Amulets (donation) and holy water (RM 5 per bottle) are available should you need further divine intervention. At this point, you should have noticed that the back wall of the temple is well, nonexistent. It is just the rocky mountainside! If you take the narrow stairway on the left of the temple, it will lead you up the hill side to the nine-tiered pagoda at 12L. The stairs to the right will also lead you to Level 12L, passing by the ‘Tales of Filial Piety’ wall.
Tales of Filial Piety wall.

Outside Level 7C is a tortoise and a carp pond. Do take time to enjoy the cool breeze and the picturesque view at the front terrace. You must keep an eye on where you stand though, for the coiled incense hanging overhead might drop hot incense ash on you. 
Coiled incense hanging outside Chin Swee Temple Genting Highlands
Coiled incense hanging outside the main shrine hall.
Terrapins basking in the sun

The altar for Jade Emperor is intricately decorated with motifs of mystical animals. The front wall of the temple is likewise covered with relief carvings of mythical scenes and dragons. 
Ornate carving on the altar for Jade Emperor.
Another view of the altar for Jade Emperor.
Entrance to the main shrine hall.

Standing at the terrace, you may occasionally catch wafts of harsh smoke from the joss paper burner located at the right hand side of the temple (when you are outside looking in). Take a closer look at the burner if you had not done so when you were heading to the main shrine hall from the lifts, and you will notice that desperate punters had scribbled four digit numbers on the walls of the burner, in hopes of striking the jackpot.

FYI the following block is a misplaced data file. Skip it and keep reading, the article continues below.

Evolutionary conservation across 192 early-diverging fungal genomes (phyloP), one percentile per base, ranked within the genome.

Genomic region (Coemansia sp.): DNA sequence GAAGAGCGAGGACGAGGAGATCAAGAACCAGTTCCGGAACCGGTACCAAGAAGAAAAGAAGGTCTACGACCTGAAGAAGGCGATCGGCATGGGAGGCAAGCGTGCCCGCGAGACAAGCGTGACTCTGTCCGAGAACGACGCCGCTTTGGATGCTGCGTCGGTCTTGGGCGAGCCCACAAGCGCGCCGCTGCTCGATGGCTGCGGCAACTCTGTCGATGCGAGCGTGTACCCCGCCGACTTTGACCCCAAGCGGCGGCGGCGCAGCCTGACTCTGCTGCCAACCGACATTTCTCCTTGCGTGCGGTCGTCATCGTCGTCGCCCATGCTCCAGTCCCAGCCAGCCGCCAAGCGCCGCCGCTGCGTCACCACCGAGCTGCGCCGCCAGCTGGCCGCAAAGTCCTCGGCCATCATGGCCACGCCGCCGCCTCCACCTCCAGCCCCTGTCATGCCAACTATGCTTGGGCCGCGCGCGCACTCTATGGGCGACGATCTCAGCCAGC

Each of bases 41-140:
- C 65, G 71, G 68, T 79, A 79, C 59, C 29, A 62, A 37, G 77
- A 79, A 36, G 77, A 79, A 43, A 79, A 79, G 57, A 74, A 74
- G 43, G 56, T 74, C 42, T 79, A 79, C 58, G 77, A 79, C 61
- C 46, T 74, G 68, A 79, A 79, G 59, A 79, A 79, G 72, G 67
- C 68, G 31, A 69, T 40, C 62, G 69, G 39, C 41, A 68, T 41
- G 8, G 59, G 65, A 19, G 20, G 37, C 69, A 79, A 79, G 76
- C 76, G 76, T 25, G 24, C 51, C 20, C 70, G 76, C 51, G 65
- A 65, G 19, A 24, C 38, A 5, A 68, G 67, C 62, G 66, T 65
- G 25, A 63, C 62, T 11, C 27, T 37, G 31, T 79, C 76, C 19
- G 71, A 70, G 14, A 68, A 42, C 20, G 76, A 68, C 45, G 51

Joss paper burner where punters have scribbled 4 digit numbers.

Level 12L – Arrival Lobby
Within the building, you can find a vegetarian restaurant, the check-in counter for the temple accommodations, a souvenir shop, as well as magnificent wood, stone and metal Buddhist images belonging to Tan Sri Lim Kok Thay on display. The wooden ones are of special interest, as they are carved from whole, large tree trunks and stumps. There are also balconies that open out should you need to catch some fresh air whilst enjoying the view or want to give yourself vertigo.

The vegetarian restaurant has set meals as well as individual dishes or noodle dishes that you can order. Food is a little pricey (typical of large temple restaurants – a good rule of thumb: the more tiers the pagoda of the temple, the higher the price of the food sold there) but the quality of the food served is reasonable. The restaurant offers a good view of the ornate dragons atop the main shrine hall roof as well as the view of the surrounding area if you are seated by the window.

Outside, at Level 12L (to the left of the main building as you exit), you can find the some stalls selling snacks and drinks, souvenirs and even fresh local produce. Further on is the 9-storey pagoda. On the far right and across the road, you can see the Maitreya shrine which sits directly beneath the huge statue of the Buddha at Level 13S.